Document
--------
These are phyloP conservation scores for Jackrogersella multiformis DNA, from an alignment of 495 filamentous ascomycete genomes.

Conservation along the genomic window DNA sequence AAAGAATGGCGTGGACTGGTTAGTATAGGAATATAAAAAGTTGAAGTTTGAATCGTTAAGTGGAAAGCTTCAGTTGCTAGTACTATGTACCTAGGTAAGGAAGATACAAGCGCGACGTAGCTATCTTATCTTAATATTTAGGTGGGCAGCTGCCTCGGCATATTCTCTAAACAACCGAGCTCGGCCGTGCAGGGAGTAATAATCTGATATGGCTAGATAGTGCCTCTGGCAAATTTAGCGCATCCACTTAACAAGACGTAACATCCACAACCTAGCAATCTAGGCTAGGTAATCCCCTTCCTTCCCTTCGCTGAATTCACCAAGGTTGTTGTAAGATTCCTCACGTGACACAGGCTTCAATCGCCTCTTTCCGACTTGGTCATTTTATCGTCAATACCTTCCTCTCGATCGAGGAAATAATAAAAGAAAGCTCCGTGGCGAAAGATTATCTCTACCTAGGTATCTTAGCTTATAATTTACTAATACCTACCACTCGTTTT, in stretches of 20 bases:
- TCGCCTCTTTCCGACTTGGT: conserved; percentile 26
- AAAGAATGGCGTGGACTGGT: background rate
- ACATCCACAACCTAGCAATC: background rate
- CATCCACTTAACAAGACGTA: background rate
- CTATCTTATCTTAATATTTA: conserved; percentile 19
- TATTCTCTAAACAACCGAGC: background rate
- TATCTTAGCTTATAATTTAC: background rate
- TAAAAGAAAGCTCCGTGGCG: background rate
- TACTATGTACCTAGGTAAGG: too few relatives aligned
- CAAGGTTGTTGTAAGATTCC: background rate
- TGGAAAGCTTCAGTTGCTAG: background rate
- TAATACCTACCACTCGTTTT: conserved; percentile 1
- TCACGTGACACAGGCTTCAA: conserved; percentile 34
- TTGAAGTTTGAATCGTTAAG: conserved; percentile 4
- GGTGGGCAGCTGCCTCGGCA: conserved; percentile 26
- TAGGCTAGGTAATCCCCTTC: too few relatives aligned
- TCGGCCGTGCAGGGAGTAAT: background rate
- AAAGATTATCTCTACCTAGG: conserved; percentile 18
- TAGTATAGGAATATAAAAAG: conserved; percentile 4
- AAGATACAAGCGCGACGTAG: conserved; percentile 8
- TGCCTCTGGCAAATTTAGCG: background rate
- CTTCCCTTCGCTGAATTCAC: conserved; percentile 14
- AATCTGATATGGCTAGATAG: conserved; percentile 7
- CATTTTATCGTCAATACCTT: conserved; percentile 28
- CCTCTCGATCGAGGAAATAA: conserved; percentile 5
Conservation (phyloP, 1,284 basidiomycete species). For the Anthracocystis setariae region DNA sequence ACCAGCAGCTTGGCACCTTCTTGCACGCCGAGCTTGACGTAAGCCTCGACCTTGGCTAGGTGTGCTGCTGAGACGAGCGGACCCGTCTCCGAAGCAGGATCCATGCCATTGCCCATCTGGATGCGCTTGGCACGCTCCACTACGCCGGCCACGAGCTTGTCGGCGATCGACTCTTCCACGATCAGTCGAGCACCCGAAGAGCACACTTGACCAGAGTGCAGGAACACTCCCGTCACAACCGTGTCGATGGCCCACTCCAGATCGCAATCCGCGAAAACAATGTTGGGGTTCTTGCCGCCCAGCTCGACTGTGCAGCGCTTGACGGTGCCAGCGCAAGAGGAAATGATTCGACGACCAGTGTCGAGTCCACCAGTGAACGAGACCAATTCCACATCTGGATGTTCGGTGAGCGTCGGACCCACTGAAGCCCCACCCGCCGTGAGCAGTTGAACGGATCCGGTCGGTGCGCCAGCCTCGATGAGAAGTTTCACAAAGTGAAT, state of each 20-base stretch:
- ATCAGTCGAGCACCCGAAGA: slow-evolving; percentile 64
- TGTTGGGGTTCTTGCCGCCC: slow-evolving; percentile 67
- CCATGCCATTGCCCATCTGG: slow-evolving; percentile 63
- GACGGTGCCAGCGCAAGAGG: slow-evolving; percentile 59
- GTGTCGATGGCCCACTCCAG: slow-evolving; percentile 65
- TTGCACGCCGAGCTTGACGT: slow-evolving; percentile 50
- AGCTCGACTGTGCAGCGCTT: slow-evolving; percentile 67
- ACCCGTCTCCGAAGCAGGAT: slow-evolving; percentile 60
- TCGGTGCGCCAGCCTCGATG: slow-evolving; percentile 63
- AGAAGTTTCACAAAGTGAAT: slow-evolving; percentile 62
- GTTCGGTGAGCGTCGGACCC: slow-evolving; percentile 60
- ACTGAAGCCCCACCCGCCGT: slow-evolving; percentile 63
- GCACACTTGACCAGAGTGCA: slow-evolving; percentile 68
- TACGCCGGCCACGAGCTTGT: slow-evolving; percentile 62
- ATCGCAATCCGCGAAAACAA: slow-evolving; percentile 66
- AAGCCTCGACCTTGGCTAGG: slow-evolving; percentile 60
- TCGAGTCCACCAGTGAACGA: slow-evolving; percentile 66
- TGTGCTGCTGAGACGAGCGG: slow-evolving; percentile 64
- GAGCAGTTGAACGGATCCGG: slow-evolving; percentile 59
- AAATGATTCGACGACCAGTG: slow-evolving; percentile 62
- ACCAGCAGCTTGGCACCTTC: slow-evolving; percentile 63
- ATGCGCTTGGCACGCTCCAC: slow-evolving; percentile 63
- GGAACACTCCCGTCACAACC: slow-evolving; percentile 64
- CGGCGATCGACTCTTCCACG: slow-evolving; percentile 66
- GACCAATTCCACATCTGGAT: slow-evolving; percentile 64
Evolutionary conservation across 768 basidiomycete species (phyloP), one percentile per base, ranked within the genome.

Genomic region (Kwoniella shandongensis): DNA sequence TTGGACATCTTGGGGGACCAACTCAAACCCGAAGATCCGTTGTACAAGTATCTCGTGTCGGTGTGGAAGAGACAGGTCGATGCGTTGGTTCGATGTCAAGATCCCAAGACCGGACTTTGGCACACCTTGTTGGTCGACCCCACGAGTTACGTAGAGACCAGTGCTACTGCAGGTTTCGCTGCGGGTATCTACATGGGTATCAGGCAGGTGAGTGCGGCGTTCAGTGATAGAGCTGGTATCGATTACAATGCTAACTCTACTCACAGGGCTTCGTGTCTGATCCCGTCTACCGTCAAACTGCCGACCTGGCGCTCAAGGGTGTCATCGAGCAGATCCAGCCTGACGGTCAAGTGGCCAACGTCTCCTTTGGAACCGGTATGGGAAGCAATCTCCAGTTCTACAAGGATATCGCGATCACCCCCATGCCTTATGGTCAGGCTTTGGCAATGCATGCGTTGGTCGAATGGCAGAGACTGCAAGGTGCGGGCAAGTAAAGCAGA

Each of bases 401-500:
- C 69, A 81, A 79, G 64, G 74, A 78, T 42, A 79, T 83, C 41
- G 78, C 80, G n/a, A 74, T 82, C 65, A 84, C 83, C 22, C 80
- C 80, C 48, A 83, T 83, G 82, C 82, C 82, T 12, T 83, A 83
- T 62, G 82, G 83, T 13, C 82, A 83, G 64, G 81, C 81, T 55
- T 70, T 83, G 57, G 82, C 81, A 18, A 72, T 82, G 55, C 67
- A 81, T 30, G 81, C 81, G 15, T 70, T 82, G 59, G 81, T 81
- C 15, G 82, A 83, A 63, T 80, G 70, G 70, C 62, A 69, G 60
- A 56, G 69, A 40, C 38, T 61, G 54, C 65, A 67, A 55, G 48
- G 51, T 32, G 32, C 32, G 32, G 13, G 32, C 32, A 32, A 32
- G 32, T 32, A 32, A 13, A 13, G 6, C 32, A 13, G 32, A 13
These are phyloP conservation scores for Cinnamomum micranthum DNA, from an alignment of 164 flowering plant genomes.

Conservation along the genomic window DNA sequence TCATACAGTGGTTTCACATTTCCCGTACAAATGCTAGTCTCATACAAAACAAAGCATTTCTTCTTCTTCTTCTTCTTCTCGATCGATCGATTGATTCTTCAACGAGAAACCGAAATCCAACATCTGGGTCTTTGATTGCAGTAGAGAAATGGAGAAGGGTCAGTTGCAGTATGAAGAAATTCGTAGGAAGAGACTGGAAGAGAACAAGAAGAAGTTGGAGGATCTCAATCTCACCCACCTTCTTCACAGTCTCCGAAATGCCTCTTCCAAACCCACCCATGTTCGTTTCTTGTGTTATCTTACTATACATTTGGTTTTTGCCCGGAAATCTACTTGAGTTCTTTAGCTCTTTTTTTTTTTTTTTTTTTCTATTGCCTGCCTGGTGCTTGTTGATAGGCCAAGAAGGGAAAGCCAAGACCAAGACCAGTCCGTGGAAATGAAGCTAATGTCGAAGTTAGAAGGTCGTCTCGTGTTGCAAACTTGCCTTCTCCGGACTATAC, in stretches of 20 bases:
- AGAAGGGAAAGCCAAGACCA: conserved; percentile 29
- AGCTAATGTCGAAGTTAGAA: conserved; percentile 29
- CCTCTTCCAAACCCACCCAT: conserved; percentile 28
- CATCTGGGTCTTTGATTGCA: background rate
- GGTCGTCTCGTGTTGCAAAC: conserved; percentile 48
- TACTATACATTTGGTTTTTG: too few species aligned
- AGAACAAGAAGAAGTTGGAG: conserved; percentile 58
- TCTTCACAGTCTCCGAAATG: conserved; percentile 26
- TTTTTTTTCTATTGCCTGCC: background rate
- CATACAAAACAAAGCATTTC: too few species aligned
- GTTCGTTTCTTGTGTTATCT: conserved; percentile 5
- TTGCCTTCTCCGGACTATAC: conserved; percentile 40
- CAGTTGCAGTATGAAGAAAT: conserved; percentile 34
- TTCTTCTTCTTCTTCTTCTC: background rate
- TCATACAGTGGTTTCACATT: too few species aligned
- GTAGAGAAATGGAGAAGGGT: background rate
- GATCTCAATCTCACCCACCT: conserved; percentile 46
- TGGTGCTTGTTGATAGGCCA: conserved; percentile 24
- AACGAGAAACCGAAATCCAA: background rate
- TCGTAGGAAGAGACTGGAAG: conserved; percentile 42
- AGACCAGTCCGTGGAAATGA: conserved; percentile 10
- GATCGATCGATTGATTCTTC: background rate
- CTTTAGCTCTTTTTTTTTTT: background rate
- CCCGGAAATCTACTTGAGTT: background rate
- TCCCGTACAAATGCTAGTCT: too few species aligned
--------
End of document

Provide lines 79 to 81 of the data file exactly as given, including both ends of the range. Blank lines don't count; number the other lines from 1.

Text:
- GTTCGTTTCTTGTGTTATCT: conserved; percentile 5
- TTGCCTTCTCCGGACTATAC: conserved; percentile 40
- CAGTTGCAGTATGAAGAAAT: conserved; percentile 34